Many citizens are asking what will replace the Common Entrance. Almost two years have passed since the current administration informed the public that it would be abolished.

We continue to blame the parents and those teachers, whom we think are not the best ,for the failures of the system.

Our children are not responsible for poor parenting or teaching. No child chooses his or her parents. Our children should have at least one daily nutritious meal and be exposed to the best educational institutions. We must ensure that they are provided with all the means to enjoy a happy, healthy childhood. They must be protected from all forms of abuse.

Very urgent and comprehensive legislation is needed to give our children protection. For example, adults who are accused of abusing children, must be removed from the home immediately; children under the age of fourteen should not be required to give evidence at trials where they have accused adults of abuse. Once the state determines there is a case, there should be no need for the child to be a witness and be cross examined. The accused is at the mercy of the court and his innocence or guilt will be determined by a jury.

Those found guilty should be placed on a public record as molesters and be not permitted to reside or frequent anywhere where children gather this will include play parks, schools, and other places. There should be a minimum sentence of twenty-five years for anybody who rapes a child. Penetration could be any object.

As a nation, we must protect and develop our only natural resource. We are all parents and guardians of all our children.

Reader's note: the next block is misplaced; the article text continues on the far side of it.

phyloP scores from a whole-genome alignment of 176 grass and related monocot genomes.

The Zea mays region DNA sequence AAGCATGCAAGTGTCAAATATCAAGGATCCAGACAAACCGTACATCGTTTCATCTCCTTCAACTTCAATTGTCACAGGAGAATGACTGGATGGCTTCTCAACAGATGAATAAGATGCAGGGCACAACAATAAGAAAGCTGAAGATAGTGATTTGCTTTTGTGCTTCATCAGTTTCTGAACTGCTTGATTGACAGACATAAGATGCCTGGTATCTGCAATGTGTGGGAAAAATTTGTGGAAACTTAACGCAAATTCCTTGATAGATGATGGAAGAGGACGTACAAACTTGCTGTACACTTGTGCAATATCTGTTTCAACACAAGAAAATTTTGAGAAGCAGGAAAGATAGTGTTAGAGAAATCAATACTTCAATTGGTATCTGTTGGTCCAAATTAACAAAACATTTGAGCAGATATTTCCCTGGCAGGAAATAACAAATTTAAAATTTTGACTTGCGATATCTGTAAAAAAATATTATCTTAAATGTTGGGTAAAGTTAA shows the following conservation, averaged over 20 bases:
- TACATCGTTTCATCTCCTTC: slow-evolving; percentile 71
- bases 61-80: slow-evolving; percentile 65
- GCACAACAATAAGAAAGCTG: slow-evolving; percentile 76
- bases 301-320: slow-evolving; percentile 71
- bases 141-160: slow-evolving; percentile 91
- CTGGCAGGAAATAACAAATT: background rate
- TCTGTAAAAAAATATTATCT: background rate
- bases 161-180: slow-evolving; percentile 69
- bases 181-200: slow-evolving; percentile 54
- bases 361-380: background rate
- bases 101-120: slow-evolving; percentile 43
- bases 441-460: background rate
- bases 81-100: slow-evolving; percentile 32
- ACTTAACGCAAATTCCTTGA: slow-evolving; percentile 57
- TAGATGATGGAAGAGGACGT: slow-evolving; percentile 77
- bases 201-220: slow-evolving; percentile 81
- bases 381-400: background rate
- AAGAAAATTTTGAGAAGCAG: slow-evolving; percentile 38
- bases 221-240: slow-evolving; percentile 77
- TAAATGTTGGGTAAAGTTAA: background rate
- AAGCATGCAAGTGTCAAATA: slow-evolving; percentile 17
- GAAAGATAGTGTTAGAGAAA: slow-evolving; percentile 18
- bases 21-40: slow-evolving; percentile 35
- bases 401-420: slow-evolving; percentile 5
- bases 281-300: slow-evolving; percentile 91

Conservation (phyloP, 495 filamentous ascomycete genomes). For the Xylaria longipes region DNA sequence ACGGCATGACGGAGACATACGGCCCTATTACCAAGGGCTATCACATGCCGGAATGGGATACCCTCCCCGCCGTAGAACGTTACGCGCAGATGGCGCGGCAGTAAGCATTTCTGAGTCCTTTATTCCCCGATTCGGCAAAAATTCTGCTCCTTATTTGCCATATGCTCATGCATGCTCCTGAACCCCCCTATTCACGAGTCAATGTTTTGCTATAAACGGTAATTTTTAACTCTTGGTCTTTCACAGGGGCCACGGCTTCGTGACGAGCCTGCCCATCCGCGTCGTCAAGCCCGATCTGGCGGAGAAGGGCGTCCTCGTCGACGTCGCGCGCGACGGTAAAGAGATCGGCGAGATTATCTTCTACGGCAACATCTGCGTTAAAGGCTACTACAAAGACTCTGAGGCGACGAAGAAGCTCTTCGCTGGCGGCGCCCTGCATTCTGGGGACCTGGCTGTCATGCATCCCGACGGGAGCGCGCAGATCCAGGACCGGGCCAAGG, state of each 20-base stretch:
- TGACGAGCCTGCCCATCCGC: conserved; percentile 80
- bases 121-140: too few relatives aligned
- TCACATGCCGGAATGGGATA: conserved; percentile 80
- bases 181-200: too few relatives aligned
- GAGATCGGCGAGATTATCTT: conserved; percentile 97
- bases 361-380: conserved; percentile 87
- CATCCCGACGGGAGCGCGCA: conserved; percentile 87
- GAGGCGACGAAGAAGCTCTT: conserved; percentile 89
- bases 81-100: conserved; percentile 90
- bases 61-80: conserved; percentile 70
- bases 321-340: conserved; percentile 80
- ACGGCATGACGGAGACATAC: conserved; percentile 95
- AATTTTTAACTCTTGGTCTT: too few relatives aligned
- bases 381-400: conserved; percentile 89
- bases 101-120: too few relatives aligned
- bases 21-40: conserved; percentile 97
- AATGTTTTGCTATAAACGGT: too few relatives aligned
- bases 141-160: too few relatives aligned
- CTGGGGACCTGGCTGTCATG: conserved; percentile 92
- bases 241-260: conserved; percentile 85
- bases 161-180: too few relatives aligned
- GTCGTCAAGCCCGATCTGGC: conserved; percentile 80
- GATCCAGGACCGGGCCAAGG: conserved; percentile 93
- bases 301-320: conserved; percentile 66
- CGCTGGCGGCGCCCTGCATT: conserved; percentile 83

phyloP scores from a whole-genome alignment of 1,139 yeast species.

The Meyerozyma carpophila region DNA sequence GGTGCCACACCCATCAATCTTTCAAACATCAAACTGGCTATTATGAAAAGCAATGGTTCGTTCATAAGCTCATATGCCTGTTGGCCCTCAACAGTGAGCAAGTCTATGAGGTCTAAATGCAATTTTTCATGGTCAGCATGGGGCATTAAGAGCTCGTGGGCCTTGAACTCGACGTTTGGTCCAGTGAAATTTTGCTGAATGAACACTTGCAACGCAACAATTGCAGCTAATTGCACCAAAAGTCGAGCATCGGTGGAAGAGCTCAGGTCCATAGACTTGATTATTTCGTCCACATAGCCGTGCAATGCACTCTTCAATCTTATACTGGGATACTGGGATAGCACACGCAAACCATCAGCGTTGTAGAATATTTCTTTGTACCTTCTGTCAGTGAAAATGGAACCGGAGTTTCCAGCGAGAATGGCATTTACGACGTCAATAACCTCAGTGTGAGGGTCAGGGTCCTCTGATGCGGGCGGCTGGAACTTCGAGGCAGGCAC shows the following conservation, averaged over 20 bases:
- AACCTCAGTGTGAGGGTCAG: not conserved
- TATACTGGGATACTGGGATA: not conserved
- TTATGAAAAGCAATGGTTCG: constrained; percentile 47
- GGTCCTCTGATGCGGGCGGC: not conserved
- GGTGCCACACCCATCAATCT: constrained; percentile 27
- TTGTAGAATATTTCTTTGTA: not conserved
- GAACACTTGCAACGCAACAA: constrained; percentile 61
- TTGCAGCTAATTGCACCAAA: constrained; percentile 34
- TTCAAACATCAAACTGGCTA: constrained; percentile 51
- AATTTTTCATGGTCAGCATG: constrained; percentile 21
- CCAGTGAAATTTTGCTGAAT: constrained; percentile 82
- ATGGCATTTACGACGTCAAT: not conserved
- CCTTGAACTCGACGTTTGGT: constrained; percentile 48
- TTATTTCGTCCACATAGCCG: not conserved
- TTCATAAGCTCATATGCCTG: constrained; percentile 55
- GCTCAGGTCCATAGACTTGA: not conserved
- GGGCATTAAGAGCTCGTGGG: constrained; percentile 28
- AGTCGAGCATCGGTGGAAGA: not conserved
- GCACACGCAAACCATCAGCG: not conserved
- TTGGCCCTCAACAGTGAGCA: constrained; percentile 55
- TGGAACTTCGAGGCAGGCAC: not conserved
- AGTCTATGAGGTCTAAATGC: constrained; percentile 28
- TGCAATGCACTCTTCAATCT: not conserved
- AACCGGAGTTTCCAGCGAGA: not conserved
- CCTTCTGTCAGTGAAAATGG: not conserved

As we embark on the new Republic journey, we need to ask ourselves: how seven of ten children in the nation’s care, from the Girls Industrial School, became patients, at the psychiatric hospital on suicide watch. The next question is are we collectively doing right by our nation’s children.

The alert parent mentioned at the beginning of this piece, knew, the difference between reality and illusion. Our children have all the inner resources to make the future of our country greater and like that parent, we need to always know the difference between cents and common sense

Where Education Ends Good Sense Should Begin

Submitted by Paula Sealy


What mental health services will be provided after you have allowed Lower 6 (ages 16-17) CAPE 2022 students to be placed under severe anguish, unfathomable physical distress and untold mental strain?

In one country, secondary school students have spent approximately seven weeks at school for face-to-face instruction in preparation for their CAPE Unit 1 exams scheduled for next month. 

For those who do not know, Unit 2 of CAPE is completed in Upper 6 (17-18) as CAPE consists of two units over two years with two separate syllabuses and two separate exams. CSEC is a 2-year course of study which starts in 4th Form (14-15) and sees exams in 5th Form (15-16), by comparison. Unit 2 students had the benefit of last year’s experience when their Unit 1 exams began in June. That year’s experience still pushed many of their peers to venture off to technical and vocational studies, community college, UWI or the world of work instead of completing Unit 2.

Across the region, today, CAPE and CSEC candidates are in need of more time in order to complete the syllabus and ‘digest’ the material. I am disappointed but I am not surprised that good sense hasn’t prevailed. The Beckles stewardship model and the Wesleyan leadership style used by CXC do not endorse good sense.

Mses. Williams of Jamaica, McConney of Barbados, Gadsby-Dolly of Trinidad and Tobago, and Manickchand of Guyana, your countries are the major sources of candidates for CXC exams. Ladies, as Ministers of Education you need to challenge COHSOD to address the concerns of the students and teachers of the Caribbean where CXC is concerned with dutiful assiduity. If that fails, it is time enough to step out of your insular comfort zones and represent the children by all necessary and sufficient means.

Each one of the children matters and each one is not deaf or blind. Where education ends good sense should begin, not CXC exams.

May God help the Caribbean and its children. 

BU Covid Dash – Back to School II